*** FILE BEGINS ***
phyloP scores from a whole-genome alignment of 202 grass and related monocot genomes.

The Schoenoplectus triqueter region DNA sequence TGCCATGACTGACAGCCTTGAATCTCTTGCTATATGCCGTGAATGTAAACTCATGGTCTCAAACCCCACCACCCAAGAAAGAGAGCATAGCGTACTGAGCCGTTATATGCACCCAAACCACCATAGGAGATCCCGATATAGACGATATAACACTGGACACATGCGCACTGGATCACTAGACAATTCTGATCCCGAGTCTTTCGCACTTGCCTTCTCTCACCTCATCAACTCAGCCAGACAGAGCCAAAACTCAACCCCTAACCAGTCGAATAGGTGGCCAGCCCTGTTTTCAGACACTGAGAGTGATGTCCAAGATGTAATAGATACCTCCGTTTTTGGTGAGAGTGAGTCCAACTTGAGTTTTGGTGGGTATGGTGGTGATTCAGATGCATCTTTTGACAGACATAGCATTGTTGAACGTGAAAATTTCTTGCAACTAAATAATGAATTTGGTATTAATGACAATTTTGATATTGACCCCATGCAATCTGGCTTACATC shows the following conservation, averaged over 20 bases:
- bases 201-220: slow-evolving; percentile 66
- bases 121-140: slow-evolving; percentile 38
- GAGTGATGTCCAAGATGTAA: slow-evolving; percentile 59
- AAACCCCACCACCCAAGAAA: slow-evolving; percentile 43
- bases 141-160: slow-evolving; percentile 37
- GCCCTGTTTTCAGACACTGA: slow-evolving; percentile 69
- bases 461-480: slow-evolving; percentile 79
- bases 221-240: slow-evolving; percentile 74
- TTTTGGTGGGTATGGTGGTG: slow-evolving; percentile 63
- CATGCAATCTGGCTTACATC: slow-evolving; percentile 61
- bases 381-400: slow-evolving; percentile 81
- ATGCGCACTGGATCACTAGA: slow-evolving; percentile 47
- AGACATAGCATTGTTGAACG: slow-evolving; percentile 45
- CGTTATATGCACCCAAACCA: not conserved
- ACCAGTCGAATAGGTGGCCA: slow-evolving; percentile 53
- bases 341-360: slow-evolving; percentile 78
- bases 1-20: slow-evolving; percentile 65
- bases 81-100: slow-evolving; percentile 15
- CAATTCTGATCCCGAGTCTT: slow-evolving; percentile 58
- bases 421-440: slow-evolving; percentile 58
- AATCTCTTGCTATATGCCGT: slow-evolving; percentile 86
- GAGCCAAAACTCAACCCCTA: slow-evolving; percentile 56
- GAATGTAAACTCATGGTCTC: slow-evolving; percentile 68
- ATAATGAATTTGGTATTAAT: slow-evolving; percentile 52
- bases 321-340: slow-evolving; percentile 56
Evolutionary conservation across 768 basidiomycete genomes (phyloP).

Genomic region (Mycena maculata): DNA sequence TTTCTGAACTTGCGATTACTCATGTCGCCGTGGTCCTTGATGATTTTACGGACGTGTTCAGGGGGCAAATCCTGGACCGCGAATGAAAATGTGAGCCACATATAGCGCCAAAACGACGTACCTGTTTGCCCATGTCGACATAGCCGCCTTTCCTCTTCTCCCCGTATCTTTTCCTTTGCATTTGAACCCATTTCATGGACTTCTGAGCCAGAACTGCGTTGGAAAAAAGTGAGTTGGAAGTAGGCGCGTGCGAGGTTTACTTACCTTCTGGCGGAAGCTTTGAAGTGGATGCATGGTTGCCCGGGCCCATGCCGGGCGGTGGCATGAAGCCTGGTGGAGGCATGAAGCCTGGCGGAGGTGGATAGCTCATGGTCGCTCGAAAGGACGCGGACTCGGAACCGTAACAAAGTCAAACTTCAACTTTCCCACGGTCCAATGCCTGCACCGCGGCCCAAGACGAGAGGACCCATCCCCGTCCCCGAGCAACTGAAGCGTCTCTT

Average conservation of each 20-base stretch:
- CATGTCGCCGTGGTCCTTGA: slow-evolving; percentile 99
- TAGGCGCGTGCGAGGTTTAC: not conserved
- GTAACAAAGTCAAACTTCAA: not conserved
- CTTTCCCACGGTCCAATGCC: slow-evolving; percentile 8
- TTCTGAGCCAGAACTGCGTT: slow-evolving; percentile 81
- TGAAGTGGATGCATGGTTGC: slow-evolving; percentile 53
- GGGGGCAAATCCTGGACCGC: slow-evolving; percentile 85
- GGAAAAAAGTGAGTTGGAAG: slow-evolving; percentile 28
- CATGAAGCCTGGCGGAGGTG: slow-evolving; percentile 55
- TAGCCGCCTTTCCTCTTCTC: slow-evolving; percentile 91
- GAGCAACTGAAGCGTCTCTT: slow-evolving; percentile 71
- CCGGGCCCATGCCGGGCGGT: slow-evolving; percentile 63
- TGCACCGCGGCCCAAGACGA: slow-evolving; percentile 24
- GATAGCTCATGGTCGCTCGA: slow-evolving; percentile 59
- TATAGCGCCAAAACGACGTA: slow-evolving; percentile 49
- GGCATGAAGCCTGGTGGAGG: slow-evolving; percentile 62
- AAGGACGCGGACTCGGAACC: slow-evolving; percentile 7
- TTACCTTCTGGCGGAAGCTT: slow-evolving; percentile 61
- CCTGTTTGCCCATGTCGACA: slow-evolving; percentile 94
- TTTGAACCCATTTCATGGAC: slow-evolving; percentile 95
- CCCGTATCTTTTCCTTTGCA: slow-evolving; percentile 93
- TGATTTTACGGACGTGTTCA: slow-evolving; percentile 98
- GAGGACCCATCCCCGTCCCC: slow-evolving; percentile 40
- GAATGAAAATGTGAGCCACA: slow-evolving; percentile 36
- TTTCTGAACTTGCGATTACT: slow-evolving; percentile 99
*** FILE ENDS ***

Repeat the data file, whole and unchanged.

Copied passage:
phyloP scores from a whole-genome alignment of 202 grass and related monocot genomes.

The Schoenoplectus triqueter region DNA sequence TGCCATGACTGACAGCCTTGAATCTCTTGCTATATGCCGTGAATGTAAACTCATGGTCTCAAACCCCACCACCCAAGAAAGAGAGCATAGCGTACTGAGCCGTTATATGCACCCAAACCACCATAGGAGATCCCGATATAGACGATATAACACTGGACACATGCGCACTGGATCACTAGACAATTCTGATCCCGAGTCTTTCGCACTTGCCTTCTCTCACCTCATCAACTCAGCCAGACAGAGCCAAAACTCAACCCCTAACCAGTCGAATAGGTGGCCAGCCCTGTTTTCAGACACTGAGAGTGATGTCCAAGATGTAATAGATACCTCCGTTTTTGGTGAGAGTGAGTCCAACTTGAGTTTTGGTGGGTATGGTGGTGATTCAGATGCATCTTTTGACAGACATAGCATTGTTGAACGTGAAAATTTCTTGCAACTAAATAATGAATTTGGTATTAATGACAATTTTGATATTGACCCCATGCAATCTGGCTTACATC shows the following conservation, averaged over 20 bases:
- bases 201-220: slow-evolving; percentile 66
- bases 121-140: slow-evolving; percentile 38
- GAGTGATGTCCAAGATGTAA: slow-evolving; percentile 59
- AAACCCCACCACCCAAGAAA: slow-evolving; percentile 43
- bases 141-160: slow-evolving; percentile 37
- GCCCTGTTTTCAGACACTGA: slow-evolving; percentile 69
- bases 461-480: slow-evolving; percentile 79
- bases 221-240: slow-evolving; percentile 74
- TTTTGGTGGGTATGGTGGTG: slow-evolving; percentile 63
- CATGCAATCTGGCTTACATC: slow-evolving; percentile 61
- bases 381-400: slow-evolving; percentile 81
- ATGCGCACTGGATCACTAGA: slow-evolving; percentile 47
- AGACATAGCATTGTTGAACG: slow-evolving; percentile 45
- CGTTATATGCACCCAAACCA: not conserved
- ACCAGTCGAATAGGTGGCCA: slow-evolving; percentile 53
- bases 341-360: slow-evolving; percentile 78
- bases 1-20: slow-evolving; percentile 65
- bases 81-100: slow-evolving; percentile 15
- CAATTCTGATCCCGAGTCTT: slow-evolving; percentile 58
- bases 421-440: slow-evolving; percentile 58
- AATCTCTTGCTATATGCCGT: slow-evolving; percentile 86
- GAGCCAAAACTCAACCCCTA: slow-evolving; percentile 56
- GAATGTAAACTCATGGTCTC: slow-evolving; percentile 68
- ATAATGAATTTGGTATTAAT: slow-evolving; percentile 52
- bases 321-340: slow-evolving; percentile 56
Evolutionary conservation across 768 basidiomycete genomes (phyloP).

Genomic region (Mycena maculata): DNA sequence TTTCTGAACTTGCGATTACTCATGTCGCCGTGGTCCTTGATGATTTTACGGACGTGTTCAGGGGGCAAATCCTGGACCGCGAATGAAAATGTGAGCCACATATAGCGCCAAAACGACGTACCTGTTTGCCCATGTCGACATAGCCGCCTTTCCTCTTCTCCCCGTATCTTTTCCTTTGCATTTGAACCCATTTCATGGACTTCTGAGCCAGAACTGCGTTGGAAAAAAGTGAGTTGGAAGTAGGCGCGTGCGAGGTTTACTTACCTTCTGGCGGAAGCTTTGAAGTGGATGCATGGTTGCCCGGGCCCATGCCGGGCGGTGGCATGAAGCCTGGTGGAGGCATGAAGCCTGGCGGAGGTGGATAGCTCATGGTCGCTCGAAAGGACGCGGACTCGGAACCGTAACAAAGTCAAACTTCAACTTTCCCACGGTCCAATGCCTGCACCGCGGCCCAAGACGAGAGGACCCATCCCCGTCCCCGAGCAACTGAAGCGTCTCTT

Average conservation of each 20-base stretch:
- CATGTCGCCGTGGTCCTTGA: slow-evolving; percentile 99
- TAGGCGCGTGCGAGGTTTAC: not conserved
- GTAACAAAGTCAAACTTCAA: not conserved
- CTTTCCCACGGTCCAATGCC: slow-evolving; percentile 8
- TTCTGAGCCAGAACTGCGTT: slow-evolving; percentile 81
- TGAAGTGGATGCATGGTTGC: slow-evolving; percentile 53
- GGGGGCAAATCCTGGACCGC: slow-evolving; percentile 85
- GGAAAAAAGTGAGTTGGAAG: slow-evolving; percentile 28
- CATGAAGCCTGGCGGAGGTG: slow-evolving; percentile 55
- TAGCCGCCTTTCCTCTTCTC: slow-evolving; percentile 91
- GAGCAACTGAAGCGTCTCTT: slow-evolving; percentile 71
- CCGGGCCCATGCCGGGCGGT: slow-evolving; percentile 63
- TGCACCGCGGCCCAAGACGA: slow-evolving; percentile 24
- GATAGCTCATGGTCGCTCGA: slow-evolving; percentile 59
- TATAGCGCCAAAACGACGTA: slow-evolving; percentile 49
- GGCATGAAGCCTGGTGGAGG: slow-evolving; percentile 62
- AAGGACGCGGACTCGGAACC: slow-evolving; percentile 7
- TTACCTTCTGGCGGAAGCTT: slow-evolving; percentile 61
- CCTGTTTGCCCATGTCGACA: slow-evolving; percentile 94
- TTTGAACCCATTTCATGGAC: slow-evolving; percentile 95
- CCCGTATCTTTTCCTTTGCA: slow-evolving; percentile 93
- TGATTTTACGGACGTGTTCA: slow-evolving; percentile 98
- GAGGACCCATCCCCGTCCCC: slow-evolving; percentile 40
- GAATGAAAATGTGAGCCACA: slow-evolving; percentile 36
- TTTCTGAACTTGCGATTACT: slow-evolving; percentile 99